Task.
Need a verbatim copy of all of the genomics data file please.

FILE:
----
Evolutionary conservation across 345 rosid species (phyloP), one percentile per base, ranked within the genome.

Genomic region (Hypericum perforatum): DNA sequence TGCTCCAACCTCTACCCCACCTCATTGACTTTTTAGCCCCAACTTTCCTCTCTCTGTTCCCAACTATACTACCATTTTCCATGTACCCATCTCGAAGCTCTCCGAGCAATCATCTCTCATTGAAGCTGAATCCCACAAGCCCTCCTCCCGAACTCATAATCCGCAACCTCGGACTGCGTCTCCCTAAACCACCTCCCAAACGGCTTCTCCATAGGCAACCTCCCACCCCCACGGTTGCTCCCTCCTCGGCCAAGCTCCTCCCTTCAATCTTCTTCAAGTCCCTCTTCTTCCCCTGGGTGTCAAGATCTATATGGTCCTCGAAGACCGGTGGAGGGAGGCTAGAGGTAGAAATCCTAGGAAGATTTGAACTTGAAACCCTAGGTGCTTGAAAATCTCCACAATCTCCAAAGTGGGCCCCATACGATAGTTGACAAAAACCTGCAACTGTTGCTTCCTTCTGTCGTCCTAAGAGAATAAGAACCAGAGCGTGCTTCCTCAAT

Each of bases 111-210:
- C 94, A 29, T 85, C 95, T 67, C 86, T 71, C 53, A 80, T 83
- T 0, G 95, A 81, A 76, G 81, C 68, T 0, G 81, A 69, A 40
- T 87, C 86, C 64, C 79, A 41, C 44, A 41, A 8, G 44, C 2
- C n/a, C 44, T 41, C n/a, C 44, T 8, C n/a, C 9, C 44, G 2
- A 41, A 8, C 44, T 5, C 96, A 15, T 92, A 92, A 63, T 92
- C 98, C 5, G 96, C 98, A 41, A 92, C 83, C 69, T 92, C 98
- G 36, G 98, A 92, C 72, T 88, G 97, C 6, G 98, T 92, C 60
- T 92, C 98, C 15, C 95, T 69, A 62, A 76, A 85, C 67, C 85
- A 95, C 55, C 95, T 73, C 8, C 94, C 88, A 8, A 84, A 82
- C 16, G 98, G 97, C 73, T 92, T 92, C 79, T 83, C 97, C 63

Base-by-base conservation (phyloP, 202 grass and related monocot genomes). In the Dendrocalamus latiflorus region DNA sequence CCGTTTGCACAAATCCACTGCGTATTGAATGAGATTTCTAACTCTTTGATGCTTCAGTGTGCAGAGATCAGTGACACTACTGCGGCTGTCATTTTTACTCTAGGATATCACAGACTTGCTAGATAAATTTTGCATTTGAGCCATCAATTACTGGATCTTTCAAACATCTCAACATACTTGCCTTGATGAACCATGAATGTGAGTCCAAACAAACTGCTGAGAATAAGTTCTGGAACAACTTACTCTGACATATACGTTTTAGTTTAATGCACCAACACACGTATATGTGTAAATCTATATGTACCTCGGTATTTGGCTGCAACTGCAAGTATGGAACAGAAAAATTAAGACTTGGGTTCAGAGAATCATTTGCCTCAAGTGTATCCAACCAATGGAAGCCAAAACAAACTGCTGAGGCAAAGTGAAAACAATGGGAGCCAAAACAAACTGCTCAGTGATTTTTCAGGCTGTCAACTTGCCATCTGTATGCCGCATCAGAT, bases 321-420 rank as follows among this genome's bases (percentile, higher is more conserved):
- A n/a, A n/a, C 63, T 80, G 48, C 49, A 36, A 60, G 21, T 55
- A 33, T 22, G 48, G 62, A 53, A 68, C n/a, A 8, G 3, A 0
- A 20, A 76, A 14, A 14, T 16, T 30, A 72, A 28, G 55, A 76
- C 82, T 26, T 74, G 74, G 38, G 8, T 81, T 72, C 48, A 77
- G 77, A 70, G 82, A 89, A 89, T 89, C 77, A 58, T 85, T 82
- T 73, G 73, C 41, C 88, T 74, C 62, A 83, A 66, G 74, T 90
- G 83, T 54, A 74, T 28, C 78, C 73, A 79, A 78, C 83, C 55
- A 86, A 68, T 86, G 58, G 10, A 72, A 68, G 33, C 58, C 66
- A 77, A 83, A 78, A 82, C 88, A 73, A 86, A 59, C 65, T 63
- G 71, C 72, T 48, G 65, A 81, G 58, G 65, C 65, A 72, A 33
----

Evolutionary conservation across 345 rosid species (phyloP), one percentile per base, ranked within the genome.

Genomic region (Hypericum perforatum): DNA sequence TGCTCCAACCTCTACCCCACCTCATTGACTTTTTAGCCCCAACTTTCCTCTCTCTGTTCCCAACTATACTACCATTTTCCATGTACCCATCTCGAAGCTCTCCGAGCAATCATCTCTCATTGAAGCTGAATCCCACAAGCCCTCCTCCCGAACTCATAATCCGCAACCTCGGACTGCGTCTCCCTAAACCACCTCCCAAACGGCTTCTCCATAGGCAACCTCCCACCCCCACGGTTGCTCCCTCCTCGGCCAAGCTCCTCCCTTCAATCTTCTTCAAGTCCCTCTTCTTCCCCTGGGTGTCAAGATCTATATGGTCCTCGAAGACCGGTGGAGGGAGGCTAGAGGTAGAAATCCTAGGAAGATTTGAACTTGAAACCCTAGGTGCTTGAAAATCTCCACAATCTCCAAAGTGGGCCCCATACGATAGTTGACAAAAACCTGCAACTGTTGCTTCCTTCTGTCGTCCTAAGAGAATAAGAACCAGAGCGTGCTTCCTCAAT

Each of bases 111-210:
- C 94, A 29, T 85, C 95, T 67, C 86, T 71, C 53, A 80, T 83
- T 0, G 95, A 81, A 76, G 81, C 68, T 0, G 81, A 69, A 40
- T 87, C 86, C 64, C 79, A 41, C 44, A 41, A 8, G 44, C 2
- C n/a, C 44, T 41, C n/a, C 44, T 8, C n/a, C 9, C 44, G 2
- A 41, A 8, C 44, T 5, C 96, A 15, T 92, A 92, A 63, T 92
- C 98, C 5, G 96, C 98, A 41, A 92, C 83, C 69, T 92, C 98
- G 36, G 98, A 92, C 72, T 88, G 97, C 6, G 98, T 92, C 60
- T 92, C 98, C 15, C 95, T 69, A 62, A 76, A 85, C 67, C 85
- A 95, C 55, C 95, T 73, C 8, C 94, C 88, A 8, A 84, A 82
- C 16, G 98, G 97, C 73, T 92, T 92, C 79, T 83, C 97, C 63

Base-by-base conservation (phyloP, 202 grass and related monocot genomes). In the Dendrocalamus latiflorus region DNA sequence CCGTTTGCACAAATCCACTGCGTATTGAATGAGATTTCTAACTCTTTGATGCTTCAGTGTGCAGAGATCAGTGACACTACTGCGGCTGTCATTTTTACTCTAGGATATCACAGACTTGCTAGATAAATTTTGCATTTGAGCCATCAATTACTGGATCTTTCAAACATCTCAACATACTTGCCTTGATGAACCATGAATGTGAGTCCAAACAAACTGCTGAGAATAAGTTCTGGAACAACTTACTCTGACATATACGTTTTAGTTTAATGCACCAACACACGTATATGTGTAAATCTATATGTACCTCGGTATTTGGCTGCAACTGCAAGTATGGAACAGAAAAATTAAGACTTGGGTTCAGAGAATCATTTGCCTCAAGTGTATCCAACCAATGGAAGCCAAAACAAACTGCTGAGGCAAAGTGAAAACAATGGGAGCCAAAACAAACTGCTCAGTGATTTTTCAGGCTGTCAACTTGCCATCTGTATGCCGCATCAGAT, bases 321-420 rank as follows among this genome's bases (percentile, higher is more conserved):
- A n/a, A n/a, C 63, T 80, G 48, C 49, A 36, A 60, G 21, T 55
- A 33, T 22, G 48, G 62, A 53, A 68, C n/a, A 8, G 3, A 0
- A 20, A 76, A 14, A 14, T 16, T 30, A 72, A 28, G 55, A 76
- C 82, T 26, T 74, G 74, G 38, G 8, T 81, T 72, C 48, A 77
- G 77, A 70, G 82, A 89, A 89, T 89, C 77, A 58, T 85, T 82
- T 73, G 73, C 41, C 88, T 74, C 62, A 83, A 66, G 74, T 90
- G 83, T 54, A 74, T 28, C 78, C 73, A 79, A 78, C 83, C 55
- A 86, A 68, T 86, G 58, G 10, A 72, A 68, G 33, C 58, C 66
- A 77, A 83, A 78, A 82, C 88, A 73, A 86, A 59, C 65, T 63
- G 71, C 72, T 48, G 65, A 81, G 58, G 65, C 65, A 72, A 33